Come and try on a new MauiReader today at Eyes@Narangba or contact us on 3886 6061 for more information.
From the day we are born, our eyes are subjected to the harmful effects of ultra-violet light, and now there is growing research into the harmful effects of over-exposure to visible blue-violet rays ( wavelengths 415 and 455 nm) that make up the spectrum of natural light.
All most all everyone uses screen based technology. Whether it is your smart device, the computer at work, school or home, screens are all around us and they all emit blue light. In addition, we subject our eyes to artificial blue light emitted from solid state lighting (SSL) and light emitting diodes (LEDs), which are rapidly replacing the old incandescent and compact fluorescent lamps.
There is growing medical evidence that prolonged exposure to blue light may permanently damage the eyes by increasing oxidative stress, which means the nutritional needs to provide continual protection and repair (such as anti-oxidants) to the eye cells cannot keep up with cell activity/stimulation.
This process of oxidative damage is thought to contribute to the formation of cataracts and to the destruction of cells in the centre of the retina leading to conditions such as macular degeneration. The exact amount of damage depends on the accumulated dose to which the person has been exposed, which can be the result of a high intensity short exposure but can also appear after low intensity exposure repeated over long periods.
It is a concern that children are increasingly more vulnerable to the effects of blue light due to increasing use of tablets, computers and other devices for education use, social media and gaming, combined with their eyes’ immature crystalline (focussing) lens that is less able to block blue light.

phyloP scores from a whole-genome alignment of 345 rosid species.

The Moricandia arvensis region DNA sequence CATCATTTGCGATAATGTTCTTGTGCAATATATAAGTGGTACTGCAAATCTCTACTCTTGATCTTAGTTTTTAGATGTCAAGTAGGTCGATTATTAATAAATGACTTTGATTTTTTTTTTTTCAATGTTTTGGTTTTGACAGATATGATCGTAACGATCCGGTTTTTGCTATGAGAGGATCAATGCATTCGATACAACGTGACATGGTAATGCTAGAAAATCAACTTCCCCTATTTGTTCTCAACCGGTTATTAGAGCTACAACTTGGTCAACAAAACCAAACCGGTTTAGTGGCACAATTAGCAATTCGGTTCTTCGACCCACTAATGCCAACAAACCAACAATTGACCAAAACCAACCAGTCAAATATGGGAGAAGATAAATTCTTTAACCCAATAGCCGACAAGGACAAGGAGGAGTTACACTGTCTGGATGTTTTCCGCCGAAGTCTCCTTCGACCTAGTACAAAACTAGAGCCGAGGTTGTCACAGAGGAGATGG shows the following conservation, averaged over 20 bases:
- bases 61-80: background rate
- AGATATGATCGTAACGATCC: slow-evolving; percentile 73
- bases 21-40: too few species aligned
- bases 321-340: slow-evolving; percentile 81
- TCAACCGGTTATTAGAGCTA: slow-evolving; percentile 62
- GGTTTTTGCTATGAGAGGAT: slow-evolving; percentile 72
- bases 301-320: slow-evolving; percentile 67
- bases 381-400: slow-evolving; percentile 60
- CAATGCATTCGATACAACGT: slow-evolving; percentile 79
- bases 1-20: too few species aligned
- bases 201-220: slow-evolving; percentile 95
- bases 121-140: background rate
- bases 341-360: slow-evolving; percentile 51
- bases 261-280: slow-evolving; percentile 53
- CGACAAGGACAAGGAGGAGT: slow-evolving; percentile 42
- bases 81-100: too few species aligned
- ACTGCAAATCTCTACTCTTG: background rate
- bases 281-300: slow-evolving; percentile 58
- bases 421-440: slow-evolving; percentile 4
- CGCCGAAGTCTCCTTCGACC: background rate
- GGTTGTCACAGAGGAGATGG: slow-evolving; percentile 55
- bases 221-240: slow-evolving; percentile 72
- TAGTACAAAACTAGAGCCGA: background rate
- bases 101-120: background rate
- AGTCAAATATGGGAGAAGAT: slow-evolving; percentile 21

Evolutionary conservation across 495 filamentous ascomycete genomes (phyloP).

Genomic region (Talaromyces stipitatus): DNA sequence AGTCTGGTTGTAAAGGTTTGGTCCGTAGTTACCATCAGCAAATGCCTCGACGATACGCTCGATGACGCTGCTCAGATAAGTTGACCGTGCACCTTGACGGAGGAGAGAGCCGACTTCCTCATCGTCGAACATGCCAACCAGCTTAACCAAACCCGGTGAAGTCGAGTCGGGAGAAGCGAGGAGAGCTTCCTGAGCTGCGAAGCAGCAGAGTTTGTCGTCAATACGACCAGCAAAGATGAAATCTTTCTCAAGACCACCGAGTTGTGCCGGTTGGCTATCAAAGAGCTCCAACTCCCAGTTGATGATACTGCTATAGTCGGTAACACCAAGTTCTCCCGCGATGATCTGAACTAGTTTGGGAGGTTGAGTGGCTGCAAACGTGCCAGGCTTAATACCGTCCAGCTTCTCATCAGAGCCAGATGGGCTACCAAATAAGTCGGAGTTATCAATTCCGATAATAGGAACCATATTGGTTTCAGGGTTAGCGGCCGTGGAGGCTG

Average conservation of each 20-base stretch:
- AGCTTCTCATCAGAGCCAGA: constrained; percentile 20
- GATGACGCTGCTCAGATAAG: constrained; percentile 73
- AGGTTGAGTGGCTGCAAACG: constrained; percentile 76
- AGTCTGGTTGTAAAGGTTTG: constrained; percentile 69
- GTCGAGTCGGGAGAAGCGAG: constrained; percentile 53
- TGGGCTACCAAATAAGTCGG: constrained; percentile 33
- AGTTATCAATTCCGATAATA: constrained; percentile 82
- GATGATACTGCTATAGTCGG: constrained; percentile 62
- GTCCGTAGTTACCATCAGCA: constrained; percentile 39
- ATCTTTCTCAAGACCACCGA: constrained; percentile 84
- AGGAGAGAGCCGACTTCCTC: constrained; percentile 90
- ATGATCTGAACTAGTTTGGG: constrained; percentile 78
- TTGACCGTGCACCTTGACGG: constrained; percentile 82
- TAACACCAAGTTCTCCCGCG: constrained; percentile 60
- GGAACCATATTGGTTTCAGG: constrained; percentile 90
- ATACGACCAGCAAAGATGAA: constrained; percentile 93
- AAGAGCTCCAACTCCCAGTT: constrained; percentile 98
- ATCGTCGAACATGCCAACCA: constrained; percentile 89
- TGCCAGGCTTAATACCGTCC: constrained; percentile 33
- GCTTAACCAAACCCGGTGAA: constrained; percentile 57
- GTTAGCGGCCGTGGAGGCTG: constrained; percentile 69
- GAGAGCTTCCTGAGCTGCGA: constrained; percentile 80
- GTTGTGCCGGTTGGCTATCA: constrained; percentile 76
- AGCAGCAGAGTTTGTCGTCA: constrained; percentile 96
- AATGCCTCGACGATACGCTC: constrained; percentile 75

Not only can our blue light exposure affect our long term ocular health, it can also affect our sleep patterns set by our body’s natural circadian rhythms. While light of any kind can suppress the secretion of melatonin, according to a study conducted by Harvard researchers, blue light does so more powerfully.
In recognition of the growing concern about the harmful effects of blue light, many of the international lens laboratories have already introduced blue light blocking lenses. that offer selective protection against harmful blue light and UV.
Below are some recommendations for decreasing you and your children’s risk of accumulated blue light exposure and oxidative damage:
Talk to your Optometrist/optician about blue-light blocking lenses in your glasses.
Enjoy a diet rich in eye health foods or use supplements to protect macular health.
When in front of a computer, tablet, smartphone or television turn the brightness to the lowest comfortable setting, instead using the contrast adjustment to enhance vision. Try to avoid using blue coloured backgrounds and put some distance between the eyes and the light source.
Replace blue light headlights with regular headlights – reflections from these lights that bounce off bonnets, buildings etc can be harmful to drivers and passengers.
Attach a blue light neutralising screen over electronic display devices, particularly before bedtime, there are also computer programs that can be downloaded that vary blue light emission and screen brightness across the day.
Melanie Kell | 27 January 2014 https://www.mivision.com.au/finding-the-balance-in-blue-light-8/